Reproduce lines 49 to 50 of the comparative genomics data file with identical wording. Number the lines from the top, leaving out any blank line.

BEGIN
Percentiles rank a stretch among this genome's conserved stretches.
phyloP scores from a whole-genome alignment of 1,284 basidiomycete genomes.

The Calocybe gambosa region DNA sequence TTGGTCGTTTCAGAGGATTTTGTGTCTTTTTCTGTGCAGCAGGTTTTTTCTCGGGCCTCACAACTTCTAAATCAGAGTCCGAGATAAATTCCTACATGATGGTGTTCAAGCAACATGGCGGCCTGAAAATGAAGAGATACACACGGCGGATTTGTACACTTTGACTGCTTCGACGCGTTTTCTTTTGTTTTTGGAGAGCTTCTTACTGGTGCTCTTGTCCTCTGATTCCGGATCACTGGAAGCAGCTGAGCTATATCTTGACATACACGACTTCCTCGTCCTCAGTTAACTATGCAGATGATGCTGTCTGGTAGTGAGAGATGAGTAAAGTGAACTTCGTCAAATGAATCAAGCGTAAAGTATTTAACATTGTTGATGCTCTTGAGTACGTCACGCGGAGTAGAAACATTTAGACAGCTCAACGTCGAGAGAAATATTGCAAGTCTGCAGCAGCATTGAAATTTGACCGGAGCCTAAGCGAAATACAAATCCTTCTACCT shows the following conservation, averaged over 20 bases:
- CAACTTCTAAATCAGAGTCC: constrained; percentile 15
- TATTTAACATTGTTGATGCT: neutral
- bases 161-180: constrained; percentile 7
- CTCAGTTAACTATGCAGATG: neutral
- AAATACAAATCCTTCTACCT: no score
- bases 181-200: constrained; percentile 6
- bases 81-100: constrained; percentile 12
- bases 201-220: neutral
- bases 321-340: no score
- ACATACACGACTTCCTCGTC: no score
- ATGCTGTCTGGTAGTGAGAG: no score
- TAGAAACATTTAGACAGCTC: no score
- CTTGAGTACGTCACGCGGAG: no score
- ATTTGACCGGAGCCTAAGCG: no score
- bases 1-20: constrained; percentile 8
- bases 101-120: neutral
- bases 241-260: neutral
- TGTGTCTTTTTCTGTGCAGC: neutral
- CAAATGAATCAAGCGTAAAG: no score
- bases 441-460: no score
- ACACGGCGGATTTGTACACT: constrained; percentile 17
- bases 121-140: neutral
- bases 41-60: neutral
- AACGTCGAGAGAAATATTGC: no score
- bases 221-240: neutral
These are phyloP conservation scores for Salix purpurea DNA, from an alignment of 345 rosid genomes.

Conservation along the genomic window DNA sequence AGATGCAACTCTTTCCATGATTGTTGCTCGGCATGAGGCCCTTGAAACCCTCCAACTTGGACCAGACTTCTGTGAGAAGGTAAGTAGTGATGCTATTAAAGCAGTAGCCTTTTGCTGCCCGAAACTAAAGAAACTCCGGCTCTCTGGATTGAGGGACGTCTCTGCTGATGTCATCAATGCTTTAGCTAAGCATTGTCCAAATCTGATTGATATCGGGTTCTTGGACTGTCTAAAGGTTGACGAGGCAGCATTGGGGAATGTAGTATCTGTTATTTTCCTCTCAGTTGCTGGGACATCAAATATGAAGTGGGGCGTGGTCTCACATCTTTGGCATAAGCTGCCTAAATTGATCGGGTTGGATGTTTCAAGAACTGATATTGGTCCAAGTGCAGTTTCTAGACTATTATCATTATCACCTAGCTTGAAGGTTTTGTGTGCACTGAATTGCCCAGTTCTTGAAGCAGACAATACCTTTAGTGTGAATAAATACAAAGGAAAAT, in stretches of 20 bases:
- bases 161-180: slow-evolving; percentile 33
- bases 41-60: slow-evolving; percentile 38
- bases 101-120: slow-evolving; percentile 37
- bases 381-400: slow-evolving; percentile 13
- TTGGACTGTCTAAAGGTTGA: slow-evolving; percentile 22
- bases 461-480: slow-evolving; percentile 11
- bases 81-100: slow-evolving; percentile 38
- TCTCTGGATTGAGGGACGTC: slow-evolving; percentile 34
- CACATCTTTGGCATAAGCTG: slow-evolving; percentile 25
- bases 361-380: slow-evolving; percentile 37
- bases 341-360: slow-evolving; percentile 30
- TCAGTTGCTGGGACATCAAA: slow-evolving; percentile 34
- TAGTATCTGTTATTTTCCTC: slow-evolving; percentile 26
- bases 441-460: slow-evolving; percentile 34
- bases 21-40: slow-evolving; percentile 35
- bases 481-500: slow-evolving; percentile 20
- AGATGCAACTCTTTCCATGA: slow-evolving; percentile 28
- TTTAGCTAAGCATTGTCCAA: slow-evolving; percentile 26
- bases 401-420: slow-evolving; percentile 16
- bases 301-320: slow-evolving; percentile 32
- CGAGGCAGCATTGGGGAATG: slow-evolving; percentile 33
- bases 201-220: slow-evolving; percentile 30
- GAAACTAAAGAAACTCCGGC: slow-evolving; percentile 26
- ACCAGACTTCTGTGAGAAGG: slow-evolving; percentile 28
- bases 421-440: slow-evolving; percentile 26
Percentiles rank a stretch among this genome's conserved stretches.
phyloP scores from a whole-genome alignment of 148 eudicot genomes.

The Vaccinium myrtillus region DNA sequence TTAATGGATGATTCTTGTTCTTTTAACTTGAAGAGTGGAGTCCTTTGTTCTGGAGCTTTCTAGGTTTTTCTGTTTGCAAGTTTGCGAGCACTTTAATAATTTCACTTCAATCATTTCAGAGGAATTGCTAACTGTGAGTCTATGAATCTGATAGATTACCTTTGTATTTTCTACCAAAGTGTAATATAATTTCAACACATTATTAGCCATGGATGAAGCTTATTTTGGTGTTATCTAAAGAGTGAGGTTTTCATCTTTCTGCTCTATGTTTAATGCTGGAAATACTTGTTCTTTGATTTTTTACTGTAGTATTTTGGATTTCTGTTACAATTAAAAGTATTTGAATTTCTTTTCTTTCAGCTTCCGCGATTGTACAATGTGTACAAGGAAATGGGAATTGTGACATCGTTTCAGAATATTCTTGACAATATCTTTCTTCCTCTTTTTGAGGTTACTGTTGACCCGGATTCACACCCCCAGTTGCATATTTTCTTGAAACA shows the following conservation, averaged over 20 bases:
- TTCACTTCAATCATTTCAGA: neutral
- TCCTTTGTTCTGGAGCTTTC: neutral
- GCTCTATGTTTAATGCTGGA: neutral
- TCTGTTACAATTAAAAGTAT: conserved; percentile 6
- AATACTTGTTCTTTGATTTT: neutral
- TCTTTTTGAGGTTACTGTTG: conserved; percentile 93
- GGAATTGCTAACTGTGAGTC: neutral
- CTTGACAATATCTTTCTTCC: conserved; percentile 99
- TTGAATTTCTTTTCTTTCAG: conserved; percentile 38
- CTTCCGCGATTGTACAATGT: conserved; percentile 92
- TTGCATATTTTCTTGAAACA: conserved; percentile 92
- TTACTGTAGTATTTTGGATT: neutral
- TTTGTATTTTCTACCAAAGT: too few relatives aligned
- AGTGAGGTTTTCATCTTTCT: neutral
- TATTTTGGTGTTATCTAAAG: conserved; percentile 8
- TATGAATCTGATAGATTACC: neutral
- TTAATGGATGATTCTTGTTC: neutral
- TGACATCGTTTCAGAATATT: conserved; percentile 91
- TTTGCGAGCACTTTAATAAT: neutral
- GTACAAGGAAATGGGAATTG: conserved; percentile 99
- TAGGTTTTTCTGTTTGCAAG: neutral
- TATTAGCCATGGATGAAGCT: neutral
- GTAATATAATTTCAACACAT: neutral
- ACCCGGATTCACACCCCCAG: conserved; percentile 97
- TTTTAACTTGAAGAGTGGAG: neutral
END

- bases 401-420: slow-evolving; percentile 16
- bases 301-320: slow-evolving; percentile 32